Kd-tree and Nearest neighbor (NN) search (2D case)

A Kd-tree, or K-dimensional tree, is a generalization of a binary search tree that stores points in a k-dimensional space. In computer science it is often used for organizing some number of points in a space with k dimensions. Kd-trees are very useful for range and nearest neighbor (NN) searches, it is a very common operation in computer vision, computational geometry, data mining, machine learning, DNA sequencing. In the current post we will deal with point sets in the two-dimensional Cartesian space, so all of our Kd-trees will be two-dimensional. The code shown below is available here.

Each level of a Kd-tree splits all children along a specific dimension by a hyperplane that is perpendicular to the corresponding axis. At the root of of tree all children will be split based on the first dimension: if the first dimension coordinate is less than the root it will be in the left sub-tree and if it is greater than the root it will obviously be in the right sub-tree. Each level down in the tree divides on the next dimension, returning to the first dimension once all others have been considered. The most efficient way to build a Kd-tree is to use a partitioning method like the Quick Sort uses to place the median point at the root and everything with a smaller one-dimensional value to the left and larger to the right. The procedure is repeated then on both the left and right sub-trees until the last trees to be partitioned are only composed of one element. More information about Kd-trees and references to other information sources can be found here.

We are especially interested in Kd-trees due to their efficiency. Building a Kd-tree (considering number of dimensions k fixed, and dataset size n variable) has O(n \log n) complexity and O(k n) space complexity, the NN search is close to O(\log n), and the search of m nearest neighbors is close to O(\log n).

Just for recap of computational complexity, below is Big-O complexity chart showing the number of operations (y-axis) required to obtain a result as the number of elements (x-axis). The following computational complexity functions are presented: O(1) – constant time, O(\log n) – logarithmic time, O(n) – linear time, O(n \log n) – linearithmic time, O(n^2) – quadratic time, O(n^3) – cubic time, O(2^n) – exponential time, and O(n!) – factorial time. O(n!) is the worst complexity requiring 720 operations for just 6 elements, while O(1) is the best complexity which requires a constant number of operations for any number of elements.

To construct a Kd-tree we will use the Python code available on this page, it is quite simple and uses a median-finding sort. Python data classes are used here to keep a tree structure in memory. Data classes serve for more readable, self-documenting code. More information about named tuples can be found here. Here is the code for a Kd-tree construction:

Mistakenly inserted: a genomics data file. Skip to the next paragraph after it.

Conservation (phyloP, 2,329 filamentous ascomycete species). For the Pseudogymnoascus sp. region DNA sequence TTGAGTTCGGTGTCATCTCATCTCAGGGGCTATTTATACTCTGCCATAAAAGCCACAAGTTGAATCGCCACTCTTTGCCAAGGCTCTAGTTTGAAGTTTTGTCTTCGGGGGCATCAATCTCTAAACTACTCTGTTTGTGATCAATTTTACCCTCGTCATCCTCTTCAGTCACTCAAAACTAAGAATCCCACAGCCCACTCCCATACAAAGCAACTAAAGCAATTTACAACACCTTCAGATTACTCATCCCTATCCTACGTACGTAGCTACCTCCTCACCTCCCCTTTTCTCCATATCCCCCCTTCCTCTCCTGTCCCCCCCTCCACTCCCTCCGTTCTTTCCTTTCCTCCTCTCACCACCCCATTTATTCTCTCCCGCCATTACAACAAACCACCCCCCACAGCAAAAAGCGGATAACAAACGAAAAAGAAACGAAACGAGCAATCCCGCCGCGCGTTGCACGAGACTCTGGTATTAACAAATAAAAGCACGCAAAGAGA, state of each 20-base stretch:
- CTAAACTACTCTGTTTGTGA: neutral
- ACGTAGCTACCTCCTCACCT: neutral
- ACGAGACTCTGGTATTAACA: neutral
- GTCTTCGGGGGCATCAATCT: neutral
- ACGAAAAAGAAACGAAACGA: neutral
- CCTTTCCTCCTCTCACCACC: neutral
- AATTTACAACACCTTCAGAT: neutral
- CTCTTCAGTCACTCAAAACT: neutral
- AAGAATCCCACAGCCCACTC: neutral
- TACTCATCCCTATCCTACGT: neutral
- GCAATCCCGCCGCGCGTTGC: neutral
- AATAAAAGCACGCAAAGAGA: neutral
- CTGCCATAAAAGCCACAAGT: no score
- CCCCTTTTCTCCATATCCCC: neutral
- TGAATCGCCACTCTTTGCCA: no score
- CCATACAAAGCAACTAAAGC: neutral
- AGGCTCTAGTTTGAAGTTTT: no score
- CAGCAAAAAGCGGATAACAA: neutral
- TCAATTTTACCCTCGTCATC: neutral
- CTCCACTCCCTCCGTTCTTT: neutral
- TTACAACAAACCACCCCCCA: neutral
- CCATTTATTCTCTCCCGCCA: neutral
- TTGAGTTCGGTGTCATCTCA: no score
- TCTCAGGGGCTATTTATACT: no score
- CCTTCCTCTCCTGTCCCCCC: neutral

import math
import os.path
import random
from dataclasses import astuple, dataclass
from typing import Optional, Union, cast

import click
import matplotlib.pyplot as plt

POINTS_N = 50  # number of points
MIN_VAL = 0  # minimal coordinate value
MAX_VAL = 20  # maximal coordinate value

# line width for visualization of K-D tree
LINE_WIDTH = [4., 3.5, 3., 2.5, 2., 1.5, 1., .5, .3]

class Point:
    x: float = 0.
    y: float = 0.

    def __len__(self) -> int:
        return len(astuple(self))

class SearchSpace:
    top_left: Point = Point()
    bottom_right: Point = Point()

Range = tuple[float, float]

class TreeNode:
    def __init__(self, point: Point = Point(0., 0.), left: 'TreeNode' = None,
                 right: 'TreeNode' = None):
        self.point = point
        self.left = left
        self.right = right

def build_kd_tree(points: list[Point], depth: int = 0) -> Optional[TreeNode]:
    if not points:
        return None

    # select axis based on depth
    axis = depth % len(points[0])

    # sort point list and choose median as pivot element
    points.sort(key=lambda x: astuple(x)[axis])  # type: ignore
    mid = len(points) // 2

    # create node and construct subtrees
    return TreeNode(points[mid],
                    build_kd_tree(points[:mid], depth + 1),
                    build_kd_tree(points[mid + 1:], depth + 1))

To build a two-dimensional Kd-tree the following parameters need to be specified: n – number of points in the input dataset, min\_val – minimal coordinate value, max\_val – maximal coordinate value. Now we need to generate an input point-set for building a tree. As point coordinates we will use both integer and float values (specified by type_ parameter). Here is a function which generates a list of random points in the two-dimensional Cartesian space:

def generate_point(type_: type) -> Point:
    def _coordinate() -> Union[int, float]:
        if type_ == int:
            return random.randint(MIN_VAL, MAX_VAL)
        if type_ == float:
            return random.uniform(MIN_VAL, MAX_VAL)
        raise NotImplementedError(f'type {type_.__name__} is not implemented')

    return Point(_coordinate(), _coordinate())

def generate_points(type_: type) -> list[Point]:
    return [generate_point(type_) for _ in range(POINTS_N)]

And of course we want to see how our tree looks like, and for this we need visualization. Here is my code for visualization of two-dimensional Kd-trees:

def plot_tree(root: Optional[TreeNode]) -> None:
    def _plot(node: Optional[TreeNode], range_x: Range, range_y: Range,
              depth: int = 0) -> None:
        if not node:
        line_width = LINE_WIDTH[-1]